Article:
Authorized Peace Officers and Military Personnel: Law enforcement agencies listed under Section 830.1 PC, as well as state and federal military forces, are permitted to possess and use suppressors for official duty purposes when properly authorized.

Manufacturers and Dealers: Licensed manufacturers and dealers registered with the Bureau of Alcohol, Tobacco, Firearms and Explosives (ATF) can legally manufacture, possess, transport, sell or transfer suppressors to the authorized military and law enforcement agencies mentioned above.

For any civilians outside of these very narrow exceptions, possession of a suppressor is strictly prohibited under California law.

It’s also important to note that suppressors relate to several other key California gun laws, such as:

  • Regulations on assault weapons (Penal Code 30600 PC)
  • Laws on manufacturing, selling, lending, or possessing firearms without a license (Penal Code 26500 PC)
  • Restrictions on ammunition designed for enhanced penetration (Penal Code 30315 PC)

So suppressor laws don’t exist in a vacuum – they tie into California’s overarching strict regulatory framework for guns and gun-related accessories and equipment.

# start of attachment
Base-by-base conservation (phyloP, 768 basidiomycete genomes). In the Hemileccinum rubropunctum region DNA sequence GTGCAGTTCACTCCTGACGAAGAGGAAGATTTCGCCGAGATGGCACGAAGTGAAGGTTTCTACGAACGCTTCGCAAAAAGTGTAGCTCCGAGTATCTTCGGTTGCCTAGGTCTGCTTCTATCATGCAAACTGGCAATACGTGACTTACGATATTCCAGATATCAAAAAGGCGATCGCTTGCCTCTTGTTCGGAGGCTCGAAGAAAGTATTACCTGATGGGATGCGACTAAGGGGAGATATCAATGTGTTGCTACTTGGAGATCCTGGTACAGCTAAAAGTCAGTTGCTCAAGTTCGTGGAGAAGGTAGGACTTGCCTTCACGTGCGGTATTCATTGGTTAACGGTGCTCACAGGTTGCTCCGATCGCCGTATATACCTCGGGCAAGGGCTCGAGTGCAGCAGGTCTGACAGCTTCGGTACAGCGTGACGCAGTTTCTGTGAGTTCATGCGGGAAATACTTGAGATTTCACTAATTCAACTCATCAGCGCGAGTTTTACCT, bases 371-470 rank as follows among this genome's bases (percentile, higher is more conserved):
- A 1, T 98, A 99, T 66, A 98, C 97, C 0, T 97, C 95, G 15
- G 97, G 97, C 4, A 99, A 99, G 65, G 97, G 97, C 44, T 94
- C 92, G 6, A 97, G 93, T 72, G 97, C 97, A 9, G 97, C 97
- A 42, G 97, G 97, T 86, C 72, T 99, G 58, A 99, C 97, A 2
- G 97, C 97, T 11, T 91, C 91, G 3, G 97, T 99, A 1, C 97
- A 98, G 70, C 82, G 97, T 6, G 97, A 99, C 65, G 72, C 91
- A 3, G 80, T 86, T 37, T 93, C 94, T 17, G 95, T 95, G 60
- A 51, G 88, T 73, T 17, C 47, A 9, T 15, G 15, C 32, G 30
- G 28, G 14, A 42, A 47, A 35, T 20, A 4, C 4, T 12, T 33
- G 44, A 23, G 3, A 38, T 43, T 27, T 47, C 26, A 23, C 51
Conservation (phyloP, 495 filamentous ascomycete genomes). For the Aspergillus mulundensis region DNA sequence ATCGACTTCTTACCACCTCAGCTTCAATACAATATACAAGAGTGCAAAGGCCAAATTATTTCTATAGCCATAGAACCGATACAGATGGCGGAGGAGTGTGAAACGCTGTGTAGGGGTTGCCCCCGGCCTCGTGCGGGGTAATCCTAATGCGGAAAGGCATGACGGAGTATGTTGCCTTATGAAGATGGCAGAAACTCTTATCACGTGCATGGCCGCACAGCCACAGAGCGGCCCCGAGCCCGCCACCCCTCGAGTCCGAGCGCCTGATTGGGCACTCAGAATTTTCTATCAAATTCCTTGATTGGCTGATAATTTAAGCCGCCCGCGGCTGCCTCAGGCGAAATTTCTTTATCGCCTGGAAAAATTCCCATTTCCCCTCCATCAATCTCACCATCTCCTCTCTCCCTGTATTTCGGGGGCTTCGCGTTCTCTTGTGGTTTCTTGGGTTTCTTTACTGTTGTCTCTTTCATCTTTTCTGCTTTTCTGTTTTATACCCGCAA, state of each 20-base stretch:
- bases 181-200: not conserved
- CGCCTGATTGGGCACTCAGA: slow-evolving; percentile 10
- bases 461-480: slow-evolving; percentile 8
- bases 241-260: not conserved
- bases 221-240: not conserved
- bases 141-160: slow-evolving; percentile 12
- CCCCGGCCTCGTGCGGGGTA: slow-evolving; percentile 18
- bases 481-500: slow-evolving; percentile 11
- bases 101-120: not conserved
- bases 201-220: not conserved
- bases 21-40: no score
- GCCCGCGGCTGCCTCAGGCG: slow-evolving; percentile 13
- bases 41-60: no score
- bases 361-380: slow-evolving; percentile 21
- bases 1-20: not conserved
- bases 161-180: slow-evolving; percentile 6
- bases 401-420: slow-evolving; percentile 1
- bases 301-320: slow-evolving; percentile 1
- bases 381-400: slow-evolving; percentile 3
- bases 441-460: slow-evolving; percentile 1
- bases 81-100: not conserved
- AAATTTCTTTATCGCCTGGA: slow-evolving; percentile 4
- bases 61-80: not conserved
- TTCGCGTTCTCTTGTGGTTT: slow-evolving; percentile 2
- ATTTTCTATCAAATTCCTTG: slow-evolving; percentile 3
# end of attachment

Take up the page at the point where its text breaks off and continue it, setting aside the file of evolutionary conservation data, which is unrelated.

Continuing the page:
What Qualifies as a Suppressor in California?

But what exactly is classified as a “suppressor” or “silencer” under California law? The legal definition covers:

“Any device designed to be attached to or incorporated into a firearm which is intended to muffle, suppress, or decrease the report of the firearm.”

So in simple terms, it’s any attachment designed to reduce the sound produced when a gun is fired. This could include screw-on suppressor tubes or integrated suppression built into the firearm itself.

Some examples that would be considered suppressors:

  • A metal tube attached to the muzzle of a rifle
  • An integrated suppression system built into the barrel of a pistol
  • An improvised device like a plastic bottle or metal can fitted over the muzzle